Saturday, April, 25 – Letting Go of Bad Habits, Holding Onto Hope


This week has been rough. Despite being given all of the tools, I still manage to be failing at several things at once. Two steps forward and only one back is still progress. Over the weekend locally, we saw people protesting public health mitigation measures. A few beach towns near me took to the streets to protest; at first, this seemed crazy, right? We’ve been home a little over a month. Surely another month won’t kill more people than it saves, right? But even I’m getting a little yearning in my heart to socialize in public, and I love being a homebody. It appeared that people near me were mostly okay with the measures being taken. However, I feel the major issue arises when you can’t even file for the social safety nets we have in place due to the constant maxed out capacity. Most of my friends are on 6 weeks now of waiting to even see if they will receive anything. I don’t blame anyone for being extremely afraid, angry, or willing to work immediately in the face of losing all they have. I don’t think we should end social distancing measures anytime soon. Try again next year.

My mother a government employee hard at work at her kitchen table in her favorite sweatshirt

That’s okay, a little rearrangement of priorities has been in order lately. I quit smoking over the past month, and I’m rounding out my fourth week as a non-smoker. A horrible habit I clung to at every single sign of stress, I hope it becomes a long-forgotten friend sooner than later. With the virus numbers climbing, I found myself chain-smoking more than I ever had in my life. I had been gearing up to quit, in the form of asking friends who have stopped, downloading self-help books, and researching smoking succession techniques. But there were many factors why I quit smoking this time. The first being for myself and my health. I tried stopping once before years ago due to someone else’s health when my dad was diagnosed with lung cancer, and that level of guilt didn’t even work. I continued smoking. I quit this time, for my continued health. I already had developed a smokers’ cough after starting young (14).

Surprisingly, not a windows screensaver, this is the wilderness reserve behind Camp Pendelton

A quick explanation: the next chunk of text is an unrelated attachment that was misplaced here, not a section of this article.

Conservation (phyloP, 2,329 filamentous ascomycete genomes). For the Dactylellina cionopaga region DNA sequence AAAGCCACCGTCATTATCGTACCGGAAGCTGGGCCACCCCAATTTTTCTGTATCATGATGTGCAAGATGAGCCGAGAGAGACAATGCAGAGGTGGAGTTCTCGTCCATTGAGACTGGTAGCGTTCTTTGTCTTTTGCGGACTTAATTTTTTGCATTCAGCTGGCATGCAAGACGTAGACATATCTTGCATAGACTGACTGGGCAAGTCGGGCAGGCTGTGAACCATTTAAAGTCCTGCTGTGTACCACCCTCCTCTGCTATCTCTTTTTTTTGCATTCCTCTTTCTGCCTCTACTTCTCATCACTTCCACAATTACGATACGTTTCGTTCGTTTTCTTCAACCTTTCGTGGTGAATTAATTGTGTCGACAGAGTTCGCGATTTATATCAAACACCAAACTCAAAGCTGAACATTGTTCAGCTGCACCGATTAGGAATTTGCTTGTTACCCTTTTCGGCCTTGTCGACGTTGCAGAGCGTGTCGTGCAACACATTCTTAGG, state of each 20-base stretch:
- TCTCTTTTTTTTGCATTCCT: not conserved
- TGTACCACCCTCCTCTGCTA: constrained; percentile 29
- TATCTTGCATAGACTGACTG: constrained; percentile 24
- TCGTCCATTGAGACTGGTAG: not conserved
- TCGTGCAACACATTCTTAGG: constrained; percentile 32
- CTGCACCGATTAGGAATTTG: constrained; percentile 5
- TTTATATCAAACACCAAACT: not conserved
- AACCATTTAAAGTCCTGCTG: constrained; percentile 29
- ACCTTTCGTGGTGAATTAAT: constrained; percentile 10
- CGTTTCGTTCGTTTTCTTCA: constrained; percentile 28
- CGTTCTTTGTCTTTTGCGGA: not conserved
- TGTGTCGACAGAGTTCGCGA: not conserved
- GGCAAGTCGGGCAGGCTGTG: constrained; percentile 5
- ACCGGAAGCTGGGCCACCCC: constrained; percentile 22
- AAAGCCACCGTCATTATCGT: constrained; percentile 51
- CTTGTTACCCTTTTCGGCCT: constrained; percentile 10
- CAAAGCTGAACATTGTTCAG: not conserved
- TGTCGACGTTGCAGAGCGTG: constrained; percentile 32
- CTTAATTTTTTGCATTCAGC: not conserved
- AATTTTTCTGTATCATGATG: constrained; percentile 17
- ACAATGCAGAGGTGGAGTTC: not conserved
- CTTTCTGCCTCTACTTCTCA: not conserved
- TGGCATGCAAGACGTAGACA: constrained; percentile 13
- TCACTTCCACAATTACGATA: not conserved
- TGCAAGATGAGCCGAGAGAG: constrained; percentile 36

I quit smoking because of COVID.

I hated the thought of the treatment thus far of my lungs would inevitably end up with me on a ventilator and unable to care for my terrified family. In that same area, I hated the thought of taking a ventilator away from someone who never smoked in their life, because I’m younger and appear healthy. Or some doctors’ time up because I couldn’t fight off sickness at home. These are the things that keep me up at night.

Surprisingly, not a windows screensaver, this is the wilderness reserve behind Camp Pendelton

Speaking of stressful things, I also never imagined I’d be planning a wedding in the mists of a pandemic. Even though it is still months away, I’m already fielding questions and having to start to prepare in a way I never imagined. Instead of being some bridezilla, obsessed with the details leading up to “the day,” I’m merely hoping family makes it out alive. I wouldn’t mind getting some deposits back.

A wedding just seems completely trivial now. The fact that if I ended up in the hospital between now and then, my partner of 12 years has no legal right to see me has crossed my mind a few times. That breaks my heart. I’m all about the dramatic, overblown that comes with a wedding. Vowing long ago to never do a courthouse or wedding out of lowest cost or simplicity, live your best life attitude! We’ve been planning and saving for years. Now, I’m just hoping we can get legally married as soon as possible. My beautiful dress can wait, I need my rock of a partner most. I want to marry my fiancĂ© finally after knowing him over half my life.

Veggies grown from seed and scraps

The second this quarantine is lifted, much to my family’s dismay, we might just go to Vegas and have a drive-through wedding. He does really love Elvis.